President Barack Obama and congressional leaders reached a last-minute budget deal on Friday, averting a government shutdown that would have idled hundreds of thousands of federal workers.
With a midnight deadline looming for a government closure, the hard-fought compromise between Obama's Democrats and opposition Republicans requires lawmakers to approve stopgap funding to keep federal agencies running into next week until the budget agreement can be formally enacted.
A shutdown -- the first in more than 15 years -- would have meant furloughs for much of the federal work force, suspension of some key government services and the closing of many national monuments and parks, while potentially undermining the U.S. economic recovery.
But the biggest incentive for a deal may have been the risks that failure would have posed for Obama, his fellow Democrats and the Republicans amid signs of public frustration with the rancorous budget fight as the 2012 presidential election campaign gathers steam.
Tomorrow, I'm pleased to announce that the Washington Monument as well as the entire federal government will be open for business, a smiling Obama said in a late-night appearance at the White House.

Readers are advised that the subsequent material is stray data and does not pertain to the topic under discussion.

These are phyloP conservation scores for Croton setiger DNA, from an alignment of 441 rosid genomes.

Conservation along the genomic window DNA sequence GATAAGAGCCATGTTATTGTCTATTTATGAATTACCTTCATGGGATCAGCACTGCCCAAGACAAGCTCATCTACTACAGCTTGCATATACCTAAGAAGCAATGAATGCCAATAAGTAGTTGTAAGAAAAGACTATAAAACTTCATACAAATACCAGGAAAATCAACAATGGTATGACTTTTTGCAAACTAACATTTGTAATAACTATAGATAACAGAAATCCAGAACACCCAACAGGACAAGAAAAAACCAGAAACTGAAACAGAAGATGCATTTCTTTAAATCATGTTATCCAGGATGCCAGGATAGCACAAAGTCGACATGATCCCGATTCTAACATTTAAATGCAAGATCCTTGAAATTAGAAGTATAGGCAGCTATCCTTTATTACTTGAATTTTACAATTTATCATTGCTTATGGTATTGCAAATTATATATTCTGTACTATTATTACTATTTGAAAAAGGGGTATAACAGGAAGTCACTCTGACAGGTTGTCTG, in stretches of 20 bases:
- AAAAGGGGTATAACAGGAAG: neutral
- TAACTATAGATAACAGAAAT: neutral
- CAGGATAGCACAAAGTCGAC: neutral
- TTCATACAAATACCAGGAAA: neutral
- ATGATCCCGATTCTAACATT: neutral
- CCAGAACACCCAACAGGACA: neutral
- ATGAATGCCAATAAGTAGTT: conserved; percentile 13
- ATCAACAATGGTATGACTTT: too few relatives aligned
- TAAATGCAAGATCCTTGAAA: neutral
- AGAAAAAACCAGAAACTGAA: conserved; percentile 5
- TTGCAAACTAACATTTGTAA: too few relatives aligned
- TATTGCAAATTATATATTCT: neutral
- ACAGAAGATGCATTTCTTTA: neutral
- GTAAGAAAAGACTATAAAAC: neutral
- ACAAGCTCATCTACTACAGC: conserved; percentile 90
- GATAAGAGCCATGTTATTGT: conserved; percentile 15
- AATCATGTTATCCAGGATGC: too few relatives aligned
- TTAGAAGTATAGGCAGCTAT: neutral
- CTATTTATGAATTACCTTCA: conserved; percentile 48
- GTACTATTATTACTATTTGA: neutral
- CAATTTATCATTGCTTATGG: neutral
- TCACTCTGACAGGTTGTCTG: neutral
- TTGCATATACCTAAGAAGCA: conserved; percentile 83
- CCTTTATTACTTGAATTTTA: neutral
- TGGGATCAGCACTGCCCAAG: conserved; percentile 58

After days of tense negotiations and brinkmanship, Republican lawmakers said agreement was reached on $37.8 billion in spending cuts in a budget for the rest of the fiscal year, which ends September 30.
I am pleased Senator Reid and I and the White House have been able to come to an agreement that will in fact cut spending and keep our government open, U.S. House of Representatives Speaker John Boehner told reporters.
Obama's aides and U.S. lawmakers had struggled for days to hammer out a deal, making the threat of a government shutdown look ever more possible. The two sides even had a hard time agreeing on what issues were holding up an agreement.
Democrats said they were at odds over federal funding for birth control. Republicans said spending cuts were the issue.
The Senate on Friday night hurriedly approved a short-term funding bill to keep the government running until the longer budget plan can be enacted into law sometime next week. The House was to approve the stopgap measure later and it will then go to Obama to sign into law.
Without an agreement, money to operate the federal government for the next six months would have run out at midnight on Friday and agencies such as the Internal Revenue Service would begin a partial shutdown.
Despite the apparent resolution of the impasse, the bitter political fight raised questions about the ability of Obama and a divided U.S. Congress to deal with bigger issues looming down the road, from raising the federal debt ceiling to reining in budget deficits.
They've got to be laughing at us right now in China, said Senate Foreign Relations Committee Chairman John Kerry. How terrific that the United States of America can't make a decision.
The leadership of the world's lone remaining superpower has been consumed for days by the budgetary infighting that could bring large swathes of government to a standstill.